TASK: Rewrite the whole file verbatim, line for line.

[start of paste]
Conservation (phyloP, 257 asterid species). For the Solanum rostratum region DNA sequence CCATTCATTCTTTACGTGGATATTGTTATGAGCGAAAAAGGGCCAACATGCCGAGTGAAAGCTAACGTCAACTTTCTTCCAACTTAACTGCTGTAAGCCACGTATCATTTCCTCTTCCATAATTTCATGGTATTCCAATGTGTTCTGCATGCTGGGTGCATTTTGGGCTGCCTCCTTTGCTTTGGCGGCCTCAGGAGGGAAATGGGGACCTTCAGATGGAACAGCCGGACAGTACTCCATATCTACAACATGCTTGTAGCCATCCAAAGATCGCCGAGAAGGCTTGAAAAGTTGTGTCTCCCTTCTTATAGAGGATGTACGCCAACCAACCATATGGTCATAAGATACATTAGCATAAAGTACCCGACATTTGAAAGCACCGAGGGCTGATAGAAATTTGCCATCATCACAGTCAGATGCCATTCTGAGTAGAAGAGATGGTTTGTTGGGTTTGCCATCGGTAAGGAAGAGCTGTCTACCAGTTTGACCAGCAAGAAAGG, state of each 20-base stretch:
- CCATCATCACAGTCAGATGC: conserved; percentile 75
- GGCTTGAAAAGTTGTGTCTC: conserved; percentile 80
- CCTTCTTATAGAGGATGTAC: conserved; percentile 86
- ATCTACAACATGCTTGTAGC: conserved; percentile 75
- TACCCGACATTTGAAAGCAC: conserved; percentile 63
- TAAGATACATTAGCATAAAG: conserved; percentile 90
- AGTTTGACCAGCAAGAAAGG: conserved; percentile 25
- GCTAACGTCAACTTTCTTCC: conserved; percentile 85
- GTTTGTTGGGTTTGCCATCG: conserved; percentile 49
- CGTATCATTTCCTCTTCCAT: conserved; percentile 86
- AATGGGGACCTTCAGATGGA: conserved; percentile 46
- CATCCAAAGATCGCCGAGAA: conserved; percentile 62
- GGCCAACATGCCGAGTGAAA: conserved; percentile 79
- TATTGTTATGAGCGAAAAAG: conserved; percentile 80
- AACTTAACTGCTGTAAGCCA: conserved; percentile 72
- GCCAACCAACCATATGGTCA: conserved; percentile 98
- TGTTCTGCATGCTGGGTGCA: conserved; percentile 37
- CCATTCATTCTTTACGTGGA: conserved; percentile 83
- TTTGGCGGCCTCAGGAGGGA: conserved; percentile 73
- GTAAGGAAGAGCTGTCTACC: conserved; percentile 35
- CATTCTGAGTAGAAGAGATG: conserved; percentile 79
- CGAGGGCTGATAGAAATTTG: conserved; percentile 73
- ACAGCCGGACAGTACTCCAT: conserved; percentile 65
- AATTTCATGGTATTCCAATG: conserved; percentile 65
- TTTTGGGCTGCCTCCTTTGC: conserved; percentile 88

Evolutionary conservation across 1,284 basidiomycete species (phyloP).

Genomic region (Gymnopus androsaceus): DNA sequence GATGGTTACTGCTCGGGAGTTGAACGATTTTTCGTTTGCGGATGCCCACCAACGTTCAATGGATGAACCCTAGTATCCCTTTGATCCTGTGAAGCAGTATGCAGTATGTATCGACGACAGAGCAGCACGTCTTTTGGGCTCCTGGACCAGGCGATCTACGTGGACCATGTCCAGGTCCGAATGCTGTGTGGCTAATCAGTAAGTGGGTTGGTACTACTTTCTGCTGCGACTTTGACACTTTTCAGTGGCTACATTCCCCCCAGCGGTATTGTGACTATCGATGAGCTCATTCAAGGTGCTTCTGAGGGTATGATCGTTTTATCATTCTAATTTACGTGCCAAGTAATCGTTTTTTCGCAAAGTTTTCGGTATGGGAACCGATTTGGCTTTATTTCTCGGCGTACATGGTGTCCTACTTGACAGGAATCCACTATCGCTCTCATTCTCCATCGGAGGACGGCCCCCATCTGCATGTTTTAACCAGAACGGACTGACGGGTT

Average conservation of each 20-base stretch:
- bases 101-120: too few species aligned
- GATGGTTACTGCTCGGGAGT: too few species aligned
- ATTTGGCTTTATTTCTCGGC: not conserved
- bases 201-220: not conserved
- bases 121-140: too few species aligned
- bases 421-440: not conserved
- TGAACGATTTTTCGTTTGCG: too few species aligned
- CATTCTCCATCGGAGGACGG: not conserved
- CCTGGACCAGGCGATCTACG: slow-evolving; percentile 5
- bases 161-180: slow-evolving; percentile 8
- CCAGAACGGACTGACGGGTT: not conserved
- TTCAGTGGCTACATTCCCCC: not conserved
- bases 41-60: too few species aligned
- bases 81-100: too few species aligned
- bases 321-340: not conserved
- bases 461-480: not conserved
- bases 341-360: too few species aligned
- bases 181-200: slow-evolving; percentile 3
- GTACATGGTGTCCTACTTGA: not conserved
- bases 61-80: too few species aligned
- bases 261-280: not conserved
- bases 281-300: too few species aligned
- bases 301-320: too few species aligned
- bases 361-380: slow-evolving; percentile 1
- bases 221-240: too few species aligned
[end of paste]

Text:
Conservation (phyloP, 257 asterid species). For the Solanum rostratum region DNA sequence CCATTCATTCTTTACGTGGATATTGTTATGAGCGAAAAAGGGCCAACATGCCGAGTGAAAGCTAACGTCAACTTTCTTCCAACTTAACTGCTGTAAGCCACGTATCATTTCCTCTTCCATAATTTCATGGTATTCCAATGTGTTCTGCATGCTGGGTGCATTTTGGGCTGCCTCCTTTGCTTTGGCGGCCTCAGGAGGGAAATGGGGACCTTCAGATGGAACAGCCGGACAGTACTCCATATCTACAACATGCTTGTAGCCATCCAAAGATCGCCGAGAAGGCTTGAAAAGTTGTGTCTCCCTTCTTATAGAGGATGTACGCCAACCAACCATATGGTCATAAGATACATTAGCATAAAGTACCCGACATTTGAAAGCACCGAGGGCTGATAGAAATTTGCCATCATCACAGTCAGATGCCATTCTGAGTAGAAGAGATGGTTTGTTGGGTTTGCCATCGGTAAGGAAGAGCTGTCTACCAGTTTGACCAGCAAGAAAGG, state of each 20-base stretch:
- CCATCATCACAGTCAGATGC: conserved; percentile 75
- GGCTTGAAAAGTTGTGTCTC: conserved; percentile 80
- CCTTCTTATAGAGGATGTAC: conserved; percentile 86
- ATCTACAACATGCTTGTAGC: conserved; percentile 75
- TACCCGACATTTGAAAGCAC: conserved; percentile 63
- TAAGATACATTAGCATAAAG: conserved; percentile 90
- AGTTTGACCAGCAAGAAAGG: conserved; percentile 25
- GCTAACGTCAACTTTCTTCC: conserved; percentile 85
- GTTTGTTGGGTTTGCCATCG: conserved; percentile 49
- CGTATCATTTCCTCTTCCAT: conserved; percentile 86
- AATGGGGACCTTCAGATGGA: conserved; percentile 46
- CATCCAAAGATCGCCGAGAA: conserved; percentile 62
- GGCCAACATGCCGAGTGAAA: conserved; percentile 79
- TATTGTTATGAGCGAAAAAG: conserved; percentile 80
- AACTTAACTGCTGTAAGCCA: conserved; percentile 72
- GCCAACCAACCATATGGTCA: conserved; percentile 98
- TGTTCTGCATGCTGGGTGCA: conserved; percentile 37
- CCATTCATTCTTTACGTGGA: conserved; percentile 83
- TTTGGCGGCCTCAGGAGGGA: conserved; percentile 73
- GTAAGGAAGAGCTGTCTACC: conserved; percentile 35
- CATTCTGAGTAGAAGAGATG: conserved; percentile 79
- CGAGGGCTGATAGAAATTTG: conserved; percentile 73
- ACAGCCGGACAGTACTCCAT: conserved; percentile 65
- AATTTCATGGTATTCCAATG: conserved; percentile 65
- TTTTGGGCTGCCTCCTTTGC: conserved; percentile 88

Evolutionary conservation across 1,284 basidiomycete species (phyloP).

Genomic region (Gymnopus androsaceus): DNA sequence GATGGTTACTGCTCGGGAGTTGAACGATTTTTCGTTTGCGGATGCCCACCAACGTTCAATGGATGAACCCTAGTATCCCTTTGATCCTGTGAAGCAGTATGCAGTATGTATCGACGACAGAGCAGCACGTCTTTTGGGCTCCTGGACCAGGCGATCTACGTGGACCATGTCCAGGTCCGAATGCTGTGTGGCTAATCAGTAAGTGGGTTGGTACTACTTTCTGCTGCGACTTTGACACTTTTCAGTGGCTACATTCCCCCCAGCGGTATTGTGACTATCGATGAGCTCATTCAAGGTGCTTCTGAGGGTATGATCGTTTTATCATTCTAATTTACGTGCCAAGTAATCGTTTTTTCGCAAAGTTTTCGGTATGGGAACCGATTTGGCTTTATTTCTCGGCGTACATGGTGTCCTACTTGACAGGAATCCACTATCGCTCTCATTCTCCATCGGAGGACGGCCCCCATCTGCATGTTTTAACCAGAACGGACTGACGGGTT

Average conservation of each 20-base stretch:
- bases 101-120: too few species aligned
- GATGGTTACTGCTCGGGAGT: too few species aligned
- ATTTGGCTTTATTTCTCGGC: not conserved
- bases 201-220: not conserved
- bases 121-140: too few species aligned
- bases 421-440: not conserved
- TGAACGATTTTTCGTTTGCG: too few species aligned
- CATTCTCCATCGGAGGACGG: not conserved
- CCTGGACCAGGCGATCTACG: slow-evolving; percentile 5
- bases 161-180: slow-evolving; percentile 8
- CCAGAACGGACTGACGGGTT: not conserved
- TTCAGTGGCTACATTCCCCC: not conserved
- bases 41-60: too few species aligned
- bases 81-100: too few species aligned
- bases 321-340: not conserved
- bases 461-480: not conserved
- bases 341-360: too few species aligned
- bases 181-200: slow-evolving; percentile 3
- GTACATGGTGTCCTACTTGA: not conserved
- bases 61-80: too few species aligned
- bases 261-280: not conserved
- bases 281-300: too few species aligned
- bases 301-320: too few species aligned
- bases 361-380: slow-evolving; percentile 1
- bases 221-240: too few species aligned